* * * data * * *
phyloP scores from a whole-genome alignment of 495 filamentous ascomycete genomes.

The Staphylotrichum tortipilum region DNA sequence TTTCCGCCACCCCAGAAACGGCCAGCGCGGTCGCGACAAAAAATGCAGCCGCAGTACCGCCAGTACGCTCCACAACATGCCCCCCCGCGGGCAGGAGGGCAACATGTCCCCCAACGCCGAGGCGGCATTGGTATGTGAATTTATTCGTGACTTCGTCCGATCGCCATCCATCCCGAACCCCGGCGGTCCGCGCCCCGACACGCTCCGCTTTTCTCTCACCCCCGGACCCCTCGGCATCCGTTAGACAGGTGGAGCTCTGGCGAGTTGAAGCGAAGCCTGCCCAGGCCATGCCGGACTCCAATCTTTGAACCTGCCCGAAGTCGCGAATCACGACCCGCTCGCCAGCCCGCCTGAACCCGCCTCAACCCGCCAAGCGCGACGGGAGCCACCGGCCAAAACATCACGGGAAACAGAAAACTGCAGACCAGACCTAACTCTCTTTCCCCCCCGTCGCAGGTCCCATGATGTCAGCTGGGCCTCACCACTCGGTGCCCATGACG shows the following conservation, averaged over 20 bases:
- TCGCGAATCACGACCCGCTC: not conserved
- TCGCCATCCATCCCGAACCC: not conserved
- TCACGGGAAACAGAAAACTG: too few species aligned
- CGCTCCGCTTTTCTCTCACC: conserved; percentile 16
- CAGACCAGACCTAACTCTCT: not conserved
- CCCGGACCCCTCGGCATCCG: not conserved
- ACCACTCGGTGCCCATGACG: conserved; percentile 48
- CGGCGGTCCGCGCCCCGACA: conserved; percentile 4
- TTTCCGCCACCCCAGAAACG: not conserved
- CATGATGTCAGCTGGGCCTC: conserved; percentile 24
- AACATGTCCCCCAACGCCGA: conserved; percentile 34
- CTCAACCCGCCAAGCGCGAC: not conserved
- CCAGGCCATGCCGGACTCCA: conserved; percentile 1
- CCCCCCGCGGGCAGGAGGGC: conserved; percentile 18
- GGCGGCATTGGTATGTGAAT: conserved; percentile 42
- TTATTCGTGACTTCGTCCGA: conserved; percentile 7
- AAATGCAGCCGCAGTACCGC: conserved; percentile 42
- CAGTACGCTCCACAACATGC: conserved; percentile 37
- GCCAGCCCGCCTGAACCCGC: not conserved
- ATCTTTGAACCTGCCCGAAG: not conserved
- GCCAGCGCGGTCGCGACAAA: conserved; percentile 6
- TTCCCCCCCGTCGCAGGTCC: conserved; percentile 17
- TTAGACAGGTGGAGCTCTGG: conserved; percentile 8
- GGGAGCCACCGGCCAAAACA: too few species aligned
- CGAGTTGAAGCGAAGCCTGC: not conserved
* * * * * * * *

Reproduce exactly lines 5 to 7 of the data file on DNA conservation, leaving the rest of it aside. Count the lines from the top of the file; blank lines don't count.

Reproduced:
- TCACGGGAAACAGAAAACTG: too few species aligned
- CGCTCCGCTTTTCTCTCACC: conserved; percentile 16
- CAGACCAGACCTAACTCTCT: not conserved